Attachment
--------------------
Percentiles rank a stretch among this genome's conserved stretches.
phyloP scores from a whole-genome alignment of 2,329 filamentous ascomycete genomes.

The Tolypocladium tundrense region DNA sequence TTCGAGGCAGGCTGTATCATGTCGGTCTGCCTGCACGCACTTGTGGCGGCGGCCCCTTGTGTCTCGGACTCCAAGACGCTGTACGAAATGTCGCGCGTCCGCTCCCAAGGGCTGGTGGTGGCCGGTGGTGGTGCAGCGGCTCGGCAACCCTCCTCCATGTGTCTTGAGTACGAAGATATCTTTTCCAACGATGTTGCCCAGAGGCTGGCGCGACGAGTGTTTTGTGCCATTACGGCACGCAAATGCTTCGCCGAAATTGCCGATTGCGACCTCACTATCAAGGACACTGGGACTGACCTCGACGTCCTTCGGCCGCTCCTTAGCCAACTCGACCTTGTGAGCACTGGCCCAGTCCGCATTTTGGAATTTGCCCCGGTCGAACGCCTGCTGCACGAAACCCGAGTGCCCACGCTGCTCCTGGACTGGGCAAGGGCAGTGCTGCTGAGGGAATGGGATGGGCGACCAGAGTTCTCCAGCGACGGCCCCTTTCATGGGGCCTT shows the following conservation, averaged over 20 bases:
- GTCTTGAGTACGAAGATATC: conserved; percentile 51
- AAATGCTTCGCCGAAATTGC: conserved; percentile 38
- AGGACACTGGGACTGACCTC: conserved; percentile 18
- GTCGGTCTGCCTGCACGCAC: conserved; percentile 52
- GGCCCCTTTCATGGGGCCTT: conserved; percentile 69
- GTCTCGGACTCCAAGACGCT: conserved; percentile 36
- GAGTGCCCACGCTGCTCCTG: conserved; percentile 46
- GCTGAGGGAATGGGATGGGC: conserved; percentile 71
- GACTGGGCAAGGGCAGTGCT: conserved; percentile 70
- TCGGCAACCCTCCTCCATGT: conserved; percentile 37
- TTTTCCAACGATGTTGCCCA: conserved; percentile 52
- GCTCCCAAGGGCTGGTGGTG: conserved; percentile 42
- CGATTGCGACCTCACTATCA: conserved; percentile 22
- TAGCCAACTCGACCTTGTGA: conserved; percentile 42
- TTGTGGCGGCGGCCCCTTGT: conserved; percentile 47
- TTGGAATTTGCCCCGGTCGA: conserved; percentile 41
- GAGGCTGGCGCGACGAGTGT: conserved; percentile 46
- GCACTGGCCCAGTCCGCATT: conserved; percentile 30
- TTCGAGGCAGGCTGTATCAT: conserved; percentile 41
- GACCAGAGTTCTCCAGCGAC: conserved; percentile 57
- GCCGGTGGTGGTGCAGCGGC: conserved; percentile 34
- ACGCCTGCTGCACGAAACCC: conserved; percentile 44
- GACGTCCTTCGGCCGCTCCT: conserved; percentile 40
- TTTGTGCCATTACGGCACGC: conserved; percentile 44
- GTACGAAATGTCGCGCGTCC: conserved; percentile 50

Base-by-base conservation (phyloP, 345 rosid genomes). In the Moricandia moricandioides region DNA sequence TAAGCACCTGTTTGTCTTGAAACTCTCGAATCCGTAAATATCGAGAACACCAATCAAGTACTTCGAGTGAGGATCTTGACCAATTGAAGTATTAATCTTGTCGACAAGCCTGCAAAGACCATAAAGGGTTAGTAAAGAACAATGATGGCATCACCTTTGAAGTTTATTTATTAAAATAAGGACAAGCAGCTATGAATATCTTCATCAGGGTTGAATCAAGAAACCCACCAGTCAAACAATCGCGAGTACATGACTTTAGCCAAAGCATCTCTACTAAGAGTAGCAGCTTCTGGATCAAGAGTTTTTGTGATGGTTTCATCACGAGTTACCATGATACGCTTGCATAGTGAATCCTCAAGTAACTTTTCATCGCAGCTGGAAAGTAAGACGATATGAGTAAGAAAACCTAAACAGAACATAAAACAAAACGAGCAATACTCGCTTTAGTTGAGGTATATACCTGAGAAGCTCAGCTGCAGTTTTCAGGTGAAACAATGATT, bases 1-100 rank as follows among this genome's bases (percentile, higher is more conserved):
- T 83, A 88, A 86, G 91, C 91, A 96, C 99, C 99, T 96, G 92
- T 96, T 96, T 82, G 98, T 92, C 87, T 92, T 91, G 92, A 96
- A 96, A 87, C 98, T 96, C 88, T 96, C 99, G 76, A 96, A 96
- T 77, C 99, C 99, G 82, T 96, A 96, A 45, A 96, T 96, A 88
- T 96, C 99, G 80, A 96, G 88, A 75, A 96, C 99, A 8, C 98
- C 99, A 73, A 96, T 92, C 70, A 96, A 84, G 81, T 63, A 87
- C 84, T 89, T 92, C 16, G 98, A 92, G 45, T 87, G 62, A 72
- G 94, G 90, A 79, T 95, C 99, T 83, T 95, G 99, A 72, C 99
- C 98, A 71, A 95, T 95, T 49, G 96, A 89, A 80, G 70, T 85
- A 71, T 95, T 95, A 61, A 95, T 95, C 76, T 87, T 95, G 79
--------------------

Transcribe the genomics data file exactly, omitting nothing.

Percentiles rank a stretch among this genome's conserved stretches.
phyloP scores from a whole-genome alignment of 2,329 filamentous ascomycete genomes.

The Tolypocladium tundrense region DNA sequence TTCGAGGCAGGCTGTATCATGTCGGTCTGCCTGCACGCACTTGTGGCGGCGGCCCCTTGTGTCTCGGACTCCAAGACGCTGTACGAAATGTCGCGCGTCCGCTCCCAAGGGCTGGTGGTGGCCGGTGGTGGTGCAGCGGCTCGGCAACCCTCCTCCATGTGTCTTGAGTACGAAGATATCTTTTCCAACGATGTTGCCCAGAGGCTGGCGCGACGAGTGTTTTGTGCCATTACGGCACGCAAATGCTTCGCCGAAATTGCCGATTGCGACCTCACTATCAAGGACACTGGGACTGACCTCGACGTCCTTCGGCCGCTCCTTAGCCAACTCGACCTTGTGAGCACTGGCCCAGTCCGCATTTTGGAATTTGCCCCGGTCGAACGCCTGCTGCACGAAACCCGAGTGCCCACGCTGCTCCTGGACTGGGCAAGGGCAGTGCTGCTGAGGGAATGGGATGGGCGACCAGAGTTCTCCAGCGACGGCCCCTTTCATGGGGCCTT shows the following conservation, averaged over 20 bases:
- GTCTTGAGTACGAAGATATC: conserved; percentile 51
- AAATGCTTCGCCGAAATTGC: conserved; percentile 38
- AGGACACTGGGACTGACCTC: conserved; percentile 18
- GTCGGTCTGCCTGCACGCAC: conserved; percentile 52
- GGCCCCTTTCATGGGGCCTT: conserved; percentile 69
- GTCTCGGACTCCAAGACGCT: conserved; percentile 36
- GAGTGCCCACGCTGCTCCTG: conserved; percentile 46
- GCTGAGGGAATGGGATGGGC: conserved; percentile 71
- GACTGGGCAAGGGCAGTGCT: conserved; percentile 70
- TCGGCAACCCTCCTCCATGT: conserved; percentile 37
- TTTTCCAACGATGTTGCCCA: conserved; percentile 52
- GCTCCCAAGGGCTGGTGGTG: conserved; percentile 42
- CGATTGCGACCTCACTATCA: conserved; percentile 22
- TAGCCAACTCGACCTTGTGA: conserved; percentile 42
- TTGTGGCGGCGGCCCCTTGT: conserved; percentile 47
- TTGGAATTTGCCCCGGTCGA: conserved; percentile 41
- GAGGCTGGCGCGACGAGTGT: conserved; percentile 46
- GCACTGGCCCAGTCCGCATT: conserved; percentile 30
- TTCGAGGCAGGCTGTATCAT: conserved; percentile 41
- GACCAGAGTTCTCCAGCGAC: conserved; percentile 57
- GCCGGTGGTGGTGCAGCGGC: conserved; percentile 34
- ACGCCTGCTGCACGAAACCC: conserved; percentile 44
- GACGTCCTTCGGCCGCTCCT: conserved; percentile 40
- TTTGTGCCATTACGGCACGC: conserved; percentile 44
- GTACGAAATGTCGCGCGTCC: conserved; percentile 50

Base-by-base conservation (phyloP, 345 rosid genomes). In the Moricandia moricandioides region DNA sequence TAAGCACCTGTTTGTCTTGAAACTCTCGAATCCGTAAATATCGAGAACACCAATCAAGTACTTCGAGTGAGGATCTTGACCAATTGAAGTATTAATCTTGTCGACAAGCCTGCAAAGACCATAAAGGGTTAGTAAAGAACAATGATGGCATCACCTTTGAAGTTTATTTATTAAAATAAGGACAAGCAGCTATGAATATCTTCATCAGGGTTGAATCAAGAAACCCACCAGTCAAACAATCGCGAGTACATGACTTTAGCCAAAGCATCTCTACTAAGAGTAGCAGCTTCTGGATCAAGAGTTTTTGTGATGGTTTCATCACGAGTTACCATGATACGCTTGCATAGTGAATCCTCAAGTAACTTTTCATCGCAGCTGGAAAGTAAGACGATATGAGTAAGAAAACCTAAACAGAACATAAAACAAAACGAGCAATACTCGCTTTAGTTGAGGTATATACCTGAGAAGCTCAGCTGCAGTTTTCAGGTGAAACAATGATT, bases 1-100 rank as follows among this genome's bases (percentile, higher is more conserved):
- T 83, A 88, A 86, G 91, C 91, A 96, C 99, C 99, T 96, G 92
- T 96, T 96, T 82, G 98, T 92, C 87, T 92, T 91, G 92, A 96
- A 96, A 87, C 98, T 96, C 88, T 96, C 99, G 76, A 96, A 96
- T 77, C 99, C 99, G 82, T 96, A 96, A 45, A 96, T 96, A 88
- T 96, C 99, G 80, A 96, G 88, A 75, A 96, C 99, A 8, C 98
- C 99, A 73, A 96, T 92, C 70, A 96, A 84, G 81, T 63, A 87
- C 84, T 89, T 92, C 16, G 98, A 92, G 45, T 87, G 62, A 72
- G 94, G 90, A 79, T 95, C 99, T 83, T 95, G 99, A 72, C 99
- C 98, A 71, A 95, T 95, T 49, G 96, A 89, A 80, G 70, T 85
- A 71, T 95, T 95, A 61, A 95, T 95, C 76, T 87, T 95, G 79